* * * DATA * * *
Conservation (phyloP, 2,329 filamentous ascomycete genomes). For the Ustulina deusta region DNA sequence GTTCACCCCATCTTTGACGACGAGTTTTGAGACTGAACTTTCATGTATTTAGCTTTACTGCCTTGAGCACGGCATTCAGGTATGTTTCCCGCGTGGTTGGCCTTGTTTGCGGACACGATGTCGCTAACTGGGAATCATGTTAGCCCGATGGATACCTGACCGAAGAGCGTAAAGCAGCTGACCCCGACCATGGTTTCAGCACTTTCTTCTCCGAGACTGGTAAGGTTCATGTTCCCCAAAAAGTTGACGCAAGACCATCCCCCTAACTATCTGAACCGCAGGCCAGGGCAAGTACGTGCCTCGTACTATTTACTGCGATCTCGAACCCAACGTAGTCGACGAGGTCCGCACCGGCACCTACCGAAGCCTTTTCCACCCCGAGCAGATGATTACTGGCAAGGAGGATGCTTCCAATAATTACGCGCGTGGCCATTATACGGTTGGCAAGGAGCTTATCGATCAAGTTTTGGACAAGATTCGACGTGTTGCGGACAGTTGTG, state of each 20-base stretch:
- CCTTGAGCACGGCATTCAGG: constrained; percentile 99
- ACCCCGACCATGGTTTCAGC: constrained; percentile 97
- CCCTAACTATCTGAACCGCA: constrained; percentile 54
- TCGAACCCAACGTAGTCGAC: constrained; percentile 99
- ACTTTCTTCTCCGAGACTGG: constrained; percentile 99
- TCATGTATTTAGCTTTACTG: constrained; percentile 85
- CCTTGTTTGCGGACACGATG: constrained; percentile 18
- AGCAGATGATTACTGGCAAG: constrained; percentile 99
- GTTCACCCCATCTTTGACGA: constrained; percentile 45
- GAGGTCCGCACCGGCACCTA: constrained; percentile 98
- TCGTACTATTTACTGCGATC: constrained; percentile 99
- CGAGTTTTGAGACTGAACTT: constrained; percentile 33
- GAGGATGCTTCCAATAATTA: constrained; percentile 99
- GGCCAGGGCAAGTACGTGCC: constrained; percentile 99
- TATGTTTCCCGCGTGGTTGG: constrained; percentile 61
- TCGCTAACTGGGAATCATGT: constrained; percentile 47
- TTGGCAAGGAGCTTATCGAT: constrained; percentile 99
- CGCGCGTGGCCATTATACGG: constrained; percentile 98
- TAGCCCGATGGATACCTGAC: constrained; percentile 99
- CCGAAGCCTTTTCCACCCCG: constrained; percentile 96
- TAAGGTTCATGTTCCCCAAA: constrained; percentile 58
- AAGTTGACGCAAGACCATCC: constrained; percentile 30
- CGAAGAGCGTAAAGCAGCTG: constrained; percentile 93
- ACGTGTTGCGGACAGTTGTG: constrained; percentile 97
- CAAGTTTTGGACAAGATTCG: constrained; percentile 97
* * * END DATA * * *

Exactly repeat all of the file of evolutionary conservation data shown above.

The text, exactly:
Conservation (phyloP, 2,329 filamentous ascomycete genomes). For the Ustulina deusta region DNA sequence GTTCACCCCATCTTTGACGACGAGTTTTGAGACTGAACTTTCATGTATTTAGCTTTACTGCCTTGAGCACGGCATTCAGGTATGTTTCCCGCGTGGTTGGCCTTGTTTGCGGACACGATGTCGCTAACTGGGAATCATGTTAGCCCGATGGATACCTGACCGAAGAGCGTAAAGCAGCTGACCCCGACCATGGTTTCAGCACTTTCTTCTCCGAGACTGGTAAGGTTCATGTTCCCCAAAAAGTTGACGCAAGACCATCCCCCTAACTATCTGAACCGCAGGCCAGGGCAAGTACGTGCCTCGTACTATTTACTGCGATCTCGAACCCAACGTAGTCGACGAGGTCCGCACCGGCACCTACCGAAGCCTTTTCCACCCCGAGCAGATGATTACTGGCAAGGAGGATGCTTCCAATAATTACGCGCGTGGCCATTATACGGTTGGCAAGGAGCTTATCGATCAAGTTTTGGACAAGATTCGACGTGTTGCGGACAGTTGTG, state of each 20-base stretch:
- CCTTGAGCACGGCATTCAGG: constrained; percentile 99
- ACCCCGACCATGGTTTCAGC: constrained; percentile 97
- CCCTAACTATCTGAACCGCA: constrained; percentile 54
- TCGAACCCAACGTAGTCGAC: constrained; percentile 99
- ACTTTCTTCTCCGAGACTGG: constrained; percentile 99
- TCATGTATTTAGCTTTACTG: constrained; percentile 85
- CCTTGTTTGCGGACACGATG: constrained; percentile 18
- AGCAGATGATTACTGGCAAG: constrained; percentile 99
- GTTCACCCCATCTTTGACGA: constrained; percentile 45
- GAGGTCCGCACCGGCACCTA: constrained; percentile 98
- TCGTACTATTTACTGCGATC: constrained; percentile 99
- CGAGTTTTGAGACTGAACTT: constrained; percentile 33
- GAGGATGCTTCCAATAATTA: constrained; percentile 99
- GGCCAGGGCAAGTACGTGCC: constrained; percentile 99
- TATGTTTCCCGCGTGGTTGG: constrained; percentile 61
- TCGCTAACTGGGAATCATGT: constrained; percentile 47
- TTGGCAAGGAGCTTATCGAT: constrained; percentile 99
- CGCGCGTGGCCATTATACGG: constrained; percentile 98
- TAGCCCGATGGATACCTGAC: constrained; percentile 99
- CCGAAGCCTTTTCCACCCCG: constrained; percentile 96
- TAAGGTTCATGTTCCCCAAA: constrained; percentile 58
- AAGTTGACGCAAGACCATCC: constrained; percentile 30
- CGAAGAGCGTAAAGCAGCTG: constrained; percentile 93
- ACGTGTTGCGGACAGTTGTG: constrained; percentile 97
- CAAGTTTTGGACAAGATTCG: constrained; percentile 97